Day of the Dead – a Passion for Life

Only in Mexico is Life honored through Death

“ Mexico is a country with a mixed culture of pre-Hispanic and Hispanic heritages and finds satisfaction in honoring the dead.

This tradition is superbly captured through the lens and spirit of Mary J. Andrade. Her commentary on the altars of the dead accompanied with exquisite photographs are a tribute to the Mexican culture and its funeral rites. Many years of research have made her an authentic and knowledgeable scholar and very few Mexicans have her expertise on the subject of Day of the Dead.”

Eduardo Merlo Juarez, Anthropologist

San Lorenzo.

The P’urhepecha people live in four areas in the State of Michoacan : The Lake Area, el P’urhepecha Plateau, the Canada of the Eleven Towns and the Cienega. In each one of the towns, their inhabitants live with special characteristics and interpretations of the happy moment when they receive the souls of their loved ones every November first and second.

In this book, the first to be published covering such a wide region, the author takes the reader through the roads that she has traveled and shows the similarities and differences of how the P’urhepecha people celebrate the lives and the memories of their ancestors.

“East of Patzcuaro, still in the lake area, the village of Cuanajo celebrates a night vigil on November first. It is their tradition to have beautiful altars and to set out little wooden horses, which relatives and friends make in honor of a recently deceased soul. The horses and the altars are measures for remembering a deceased person. Spending time
together is also a very important part of this tradition, so relatives and neighbors visit houses holding vigils.

“Women typically take baskets covered with embroidered napkins and filled with fruit and vegetables, and deposit these gifts in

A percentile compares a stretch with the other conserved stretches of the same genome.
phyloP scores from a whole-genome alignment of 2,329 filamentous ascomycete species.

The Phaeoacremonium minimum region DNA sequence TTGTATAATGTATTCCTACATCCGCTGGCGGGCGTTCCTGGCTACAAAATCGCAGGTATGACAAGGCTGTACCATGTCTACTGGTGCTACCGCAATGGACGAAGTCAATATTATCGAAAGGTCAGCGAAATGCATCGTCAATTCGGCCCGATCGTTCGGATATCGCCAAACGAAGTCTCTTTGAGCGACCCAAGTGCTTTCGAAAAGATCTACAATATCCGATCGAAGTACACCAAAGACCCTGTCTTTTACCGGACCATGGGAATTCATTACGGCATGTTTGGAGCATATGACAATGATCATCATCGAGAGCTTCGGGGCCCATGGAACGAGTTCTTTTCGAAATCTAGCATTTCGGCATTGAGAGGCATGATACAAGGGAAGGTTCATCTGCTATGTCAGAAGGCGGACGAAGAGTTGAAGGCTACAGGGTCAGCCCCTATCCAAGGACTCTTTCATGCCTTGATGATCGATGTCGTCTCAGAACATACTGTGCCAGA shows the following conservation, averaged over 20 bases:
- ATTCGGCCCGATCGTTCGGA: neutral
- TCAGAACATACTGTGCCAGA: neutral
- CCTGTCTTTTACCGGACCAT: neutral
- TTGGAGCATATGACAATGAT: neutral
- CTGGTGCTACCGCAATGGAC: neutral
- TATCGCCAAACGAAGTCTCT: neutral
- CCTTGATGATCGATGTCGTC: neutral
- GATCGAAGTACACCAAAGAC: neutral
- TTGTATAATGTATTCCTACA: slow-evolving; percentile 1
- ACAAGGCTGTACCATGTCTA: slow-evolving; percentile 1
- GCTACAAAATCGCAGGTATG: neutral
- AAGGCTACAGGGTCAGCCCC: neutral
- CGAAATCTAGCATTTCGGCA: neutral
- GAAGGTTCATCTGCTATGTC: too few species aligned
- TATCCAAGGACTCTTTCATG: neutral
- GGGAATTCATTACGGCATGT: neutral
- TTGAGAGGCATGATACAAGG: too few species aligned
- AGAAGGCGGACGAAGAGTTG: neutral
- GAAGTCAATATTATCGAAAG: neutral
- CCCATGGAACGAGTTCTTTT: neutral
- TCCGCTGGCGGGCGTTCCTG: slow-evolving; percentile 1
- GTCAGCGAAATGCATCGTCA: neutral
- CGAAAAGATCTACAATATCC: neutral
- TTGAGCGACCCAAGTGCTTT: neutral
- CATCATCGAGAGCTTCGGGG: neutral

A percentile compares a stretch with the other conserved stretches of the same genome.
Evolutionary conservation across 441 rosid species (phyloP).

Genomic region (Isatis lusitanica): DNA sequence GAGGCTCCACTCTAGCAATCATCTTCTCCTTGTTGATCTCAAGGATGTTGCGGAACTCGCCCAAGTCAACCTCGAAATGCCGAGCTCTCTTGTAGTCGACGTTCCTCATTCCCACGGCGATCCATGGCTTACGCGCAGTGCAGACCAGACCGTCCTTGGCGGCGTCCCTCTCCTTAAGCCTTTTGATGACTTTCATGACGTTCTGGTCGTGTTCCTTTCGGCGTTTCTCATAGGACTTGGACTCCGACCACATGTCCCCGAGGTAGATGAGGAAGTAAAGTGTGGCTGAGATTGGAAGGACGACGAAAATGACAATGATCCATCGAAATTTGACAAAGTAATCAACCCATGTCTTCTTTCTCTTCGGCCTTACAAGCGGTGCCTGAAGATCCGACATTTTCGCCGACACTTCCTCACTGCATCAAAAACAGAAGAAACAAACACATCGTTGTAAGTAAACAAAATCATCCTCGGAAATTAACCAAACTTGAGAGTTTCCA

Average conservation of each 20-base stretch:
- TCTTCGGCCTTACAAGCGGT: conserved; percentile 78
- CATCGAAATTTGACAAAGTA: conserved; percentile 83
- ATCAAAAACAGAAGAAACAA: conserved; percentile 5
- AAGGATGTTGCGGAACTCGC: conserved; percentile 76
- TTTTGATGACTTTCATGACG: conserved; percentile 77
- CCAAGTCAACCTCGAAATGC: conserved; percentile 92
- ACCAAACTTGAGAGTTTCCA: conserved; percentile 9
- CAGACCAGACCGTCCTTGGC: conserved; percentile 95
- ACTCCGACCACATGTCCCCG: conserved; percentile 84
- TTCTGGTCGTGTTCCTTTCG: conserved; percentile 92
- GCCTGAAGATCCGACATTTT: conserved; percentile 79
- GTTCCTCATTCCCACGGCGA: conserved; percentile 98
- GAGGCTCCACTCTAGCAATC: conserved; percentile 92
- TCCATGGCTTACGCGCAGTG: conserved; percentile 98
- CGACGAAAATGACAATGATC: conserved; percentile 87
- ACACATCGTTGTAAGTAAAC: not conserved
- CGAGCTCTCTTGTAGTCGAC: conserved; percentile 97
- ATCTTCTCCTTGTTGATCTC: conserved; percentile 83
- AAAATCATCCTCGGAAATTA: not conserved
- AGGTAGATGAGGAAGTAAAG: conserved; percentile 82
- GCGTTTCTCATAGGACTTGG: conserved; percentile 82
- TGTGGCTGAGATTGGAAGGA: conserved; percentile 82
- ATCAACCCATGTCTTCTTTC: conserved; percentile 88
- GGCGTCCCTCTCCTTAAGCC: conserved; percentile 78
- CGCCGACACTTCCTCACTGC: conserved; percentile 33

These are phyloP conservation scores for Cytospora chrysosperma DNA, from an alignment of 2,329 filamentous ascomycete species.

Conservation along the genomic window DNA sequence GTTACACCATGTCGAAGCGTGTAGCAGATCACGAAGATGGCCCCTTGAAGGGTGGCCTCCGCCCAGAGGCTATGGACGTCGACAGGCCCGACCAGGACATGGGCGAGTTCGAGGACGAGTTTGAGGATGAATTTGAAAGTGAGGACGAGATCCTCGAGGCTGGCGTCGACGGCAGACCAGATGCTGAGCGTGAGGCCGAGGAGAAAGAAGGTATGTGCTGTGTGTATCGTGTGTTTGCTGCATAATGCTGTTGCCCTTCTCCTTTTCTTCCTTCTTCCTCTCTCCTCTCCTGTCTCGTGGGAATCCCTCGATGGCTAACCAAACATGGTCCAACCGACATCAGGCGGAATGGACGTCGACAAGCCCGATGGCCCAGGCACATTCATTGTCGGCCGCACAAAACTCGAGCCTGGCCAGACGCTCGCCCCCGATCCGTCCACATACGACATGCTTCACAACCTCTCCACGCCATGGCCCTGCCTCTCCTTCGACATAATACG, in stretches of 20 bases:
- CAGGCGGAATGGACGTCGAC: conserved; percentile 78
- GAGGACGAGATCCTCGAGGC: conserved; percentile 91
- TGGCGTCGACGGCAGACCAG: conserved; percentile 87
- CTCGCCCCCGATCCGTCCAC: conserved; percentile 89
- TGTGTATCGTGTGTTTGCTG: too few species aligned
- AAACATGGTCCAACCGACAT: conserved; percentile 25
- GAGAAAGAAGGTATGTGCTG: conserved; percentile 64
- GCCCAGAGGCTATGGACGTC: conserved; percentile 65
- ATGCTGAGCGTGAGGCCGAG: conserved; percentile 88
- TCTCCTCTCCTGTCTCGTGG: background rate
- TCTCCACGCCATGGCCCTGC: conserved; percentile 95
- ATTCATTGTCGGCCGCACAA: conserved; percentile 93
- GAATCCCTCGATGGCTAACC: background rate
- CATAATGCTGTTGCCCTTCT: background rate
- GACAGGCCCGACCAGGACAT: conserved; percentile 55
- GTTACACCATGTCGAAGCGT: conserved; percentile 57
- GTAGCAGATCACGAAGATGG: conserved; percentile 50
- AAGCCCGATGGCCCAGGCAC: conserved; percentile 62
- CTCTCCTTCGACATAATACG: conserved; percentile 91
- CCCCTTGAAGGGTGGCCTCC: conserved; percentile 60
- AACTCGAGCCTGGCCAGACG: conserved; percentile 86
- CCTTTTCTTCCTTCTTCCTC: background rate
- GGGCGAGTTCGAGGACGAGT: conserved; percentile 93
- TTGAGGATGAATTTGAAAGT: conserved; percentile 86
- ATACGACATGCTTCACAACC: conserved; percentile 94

front of the altar. The owner of the home then returns the basket with tamales as a gesture of gratitude and reciprocity.
Men who are close with a family take a wooden horse called a huatzari to the home of the family holding the vigil. The horse is decorated with fruit and bread and is covered with small yellow flowers called Santa María. This native flower grows wild in the area and is picked specifically for this purpose. A number of horses can be taken in by a family on any given vigil. The next day all the horses are taken to the cemetery.

“The ritual of giving a wooden horse in Cuanajo is similar to the ritual of giving one in San Ángel Zurumucapio, which is in the P’urhepecha Plateau; however, only one horse is offered to the soul during San Angel’s vigil, whereas many wooden horses are usually offered to the souls in Cuanajo. Furthermore, relatives in San Angel take the single horse back to the house after the vigil at the cemetery, whereas the horses in Cuanajo stay on the tombs in the cemetery. The horses mission is the same in both villages: To help a soul return to warkicho, the place of rest. Warkicho is also known as Mictlan in other villages.”

“Vibrant and plentiful photographs show the people, their rituals and intricate preparations, with bright backgrounds complementing the feast of colors.” – Critica Magazine.

“Lavishly illustrated with full-color photography on practically every other page. A beautiful holiday tribute ideal for public libraries and reference shelves, or for ordinary readers to savor simply paging through.” – The Midwest Book Review.

The book includes several poems written by the Spanish poet Julie Sopetran.

ISBN – 13: 978-0-9791624-0-4
Copyright 2006
Paperback, 200 pages
Price $34.95
Includes tax and shipping

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